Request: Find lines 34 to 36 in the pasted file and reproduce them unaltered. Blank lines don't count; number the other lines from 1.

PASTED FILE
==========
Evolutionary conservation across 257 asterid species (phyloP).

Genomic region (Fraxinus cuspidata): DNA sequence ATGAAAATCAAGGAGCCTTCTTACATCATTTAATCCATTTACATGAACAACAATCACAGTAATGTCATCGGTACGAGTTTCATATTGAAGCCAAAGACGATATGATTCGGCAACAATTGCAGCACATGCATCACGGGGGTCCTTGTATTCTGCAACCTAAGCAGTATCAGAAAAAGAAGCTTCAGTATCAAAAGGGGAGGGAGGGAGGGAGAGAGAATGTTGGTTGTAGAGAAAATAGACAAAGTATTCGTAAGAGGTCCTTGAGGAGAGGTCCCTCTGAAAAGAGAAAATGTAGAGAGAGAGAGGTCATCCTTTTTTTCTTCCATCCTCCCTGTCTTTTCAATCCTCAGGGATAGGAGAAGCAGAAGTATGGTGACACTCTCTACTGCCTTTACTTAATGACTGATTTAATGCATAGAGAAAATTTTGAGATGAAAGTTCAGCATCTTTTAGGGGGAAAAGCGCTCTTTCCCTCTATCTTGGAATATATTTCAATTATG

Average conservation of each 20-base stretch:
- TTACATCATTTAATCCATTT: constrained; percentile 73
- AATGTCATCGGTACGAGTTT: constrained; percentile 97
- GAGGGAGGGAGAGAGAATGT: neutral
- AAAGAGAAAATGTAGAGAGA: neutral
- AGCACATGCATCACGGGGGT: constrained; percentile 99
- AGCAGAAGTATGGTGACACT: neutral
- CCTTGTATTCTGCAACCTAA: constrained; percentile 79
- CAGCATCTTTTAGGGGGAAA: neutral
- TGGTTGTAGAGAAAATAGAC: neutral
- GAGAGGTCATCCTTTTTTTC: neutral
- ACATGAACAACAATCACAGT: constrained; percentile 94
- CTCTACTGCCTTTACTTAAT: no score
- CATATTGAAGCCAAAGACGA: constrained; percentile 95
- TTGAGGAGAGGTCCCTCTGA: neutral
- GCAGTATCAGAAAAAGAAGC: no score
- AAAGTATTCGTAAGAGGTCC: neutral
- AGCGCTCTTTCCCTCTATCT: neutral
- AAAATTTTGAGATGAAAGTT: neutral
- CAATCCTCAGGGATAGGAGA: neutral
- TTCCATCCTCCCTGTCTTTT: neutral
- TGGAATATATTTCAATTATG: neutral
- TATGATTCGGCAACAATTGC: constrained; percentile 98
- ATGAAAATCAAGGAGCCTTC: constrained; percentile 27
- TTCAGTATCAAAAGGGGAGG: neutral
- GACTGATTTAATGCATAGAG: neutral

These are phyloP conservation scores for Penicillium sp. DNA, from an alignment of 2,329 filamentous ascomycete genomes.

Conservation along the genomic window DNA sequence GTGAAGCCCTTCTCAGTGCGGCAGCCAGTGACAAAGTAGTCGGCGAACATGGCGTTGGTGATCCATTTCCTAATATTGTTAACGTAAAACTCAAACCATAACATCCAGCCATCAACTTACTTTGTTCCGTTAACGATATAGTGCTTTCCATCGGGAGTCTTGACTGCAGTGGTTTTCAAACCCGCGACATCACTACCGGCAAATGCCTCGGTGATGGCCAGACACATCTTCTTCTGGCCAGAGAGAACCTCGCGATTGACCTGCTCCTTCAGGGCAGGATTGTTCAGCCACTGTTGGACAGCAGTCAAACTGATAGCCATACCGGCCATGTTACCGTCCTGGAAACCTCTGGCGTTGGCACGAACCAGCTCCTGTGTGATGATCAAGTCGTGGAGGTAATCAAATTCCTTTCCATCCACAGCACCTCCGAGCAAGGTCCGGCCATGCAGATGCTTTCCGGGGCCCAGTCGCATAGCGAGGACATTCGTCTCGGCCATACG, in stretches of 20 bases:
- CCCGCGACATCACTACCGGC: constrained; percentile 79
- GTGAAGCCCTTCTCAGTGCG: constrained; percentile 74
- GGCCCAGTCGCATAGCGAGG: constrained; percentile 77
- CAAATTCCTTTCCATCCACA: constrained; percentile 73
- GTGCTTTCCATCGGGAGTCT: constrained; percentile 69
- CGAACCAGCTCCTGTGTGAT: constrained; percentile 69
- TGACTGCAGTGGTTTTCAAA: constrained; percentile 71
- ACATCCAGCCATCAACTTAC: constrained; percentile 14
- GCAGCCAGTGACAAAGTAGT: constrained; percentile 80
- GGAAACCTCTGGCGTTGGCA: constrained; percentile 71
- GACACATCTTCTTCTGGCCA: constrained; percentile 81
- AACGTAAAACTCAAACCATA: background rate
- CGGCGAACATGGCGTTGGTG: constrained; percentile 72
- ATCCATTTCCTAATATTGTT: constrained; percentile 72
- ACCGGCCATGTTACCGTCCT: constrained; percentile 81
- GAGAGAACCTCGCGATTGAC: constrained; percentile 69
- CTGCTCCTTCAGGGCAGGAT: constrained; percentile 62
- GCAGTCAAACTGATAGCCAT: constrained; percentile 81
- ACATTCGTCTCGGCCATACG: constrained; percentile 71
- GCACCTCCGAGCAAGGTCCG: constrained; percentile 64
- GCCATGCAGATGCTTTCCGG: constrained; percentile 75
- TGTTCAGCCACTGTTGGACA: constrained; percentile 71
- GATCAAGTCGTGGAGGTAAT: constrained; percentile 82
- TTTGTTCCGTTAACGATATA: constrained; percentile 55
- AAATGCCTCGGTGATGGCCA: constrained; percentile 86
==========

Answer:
- CAAATTCCTTTCCATCCACA: constrained; percentile 73
- GTGCTTTCCATCGGGAGTCT: constrained; percentile 69
- CGAACCAGCTCCTGTGTGAT: constrained; percentile 69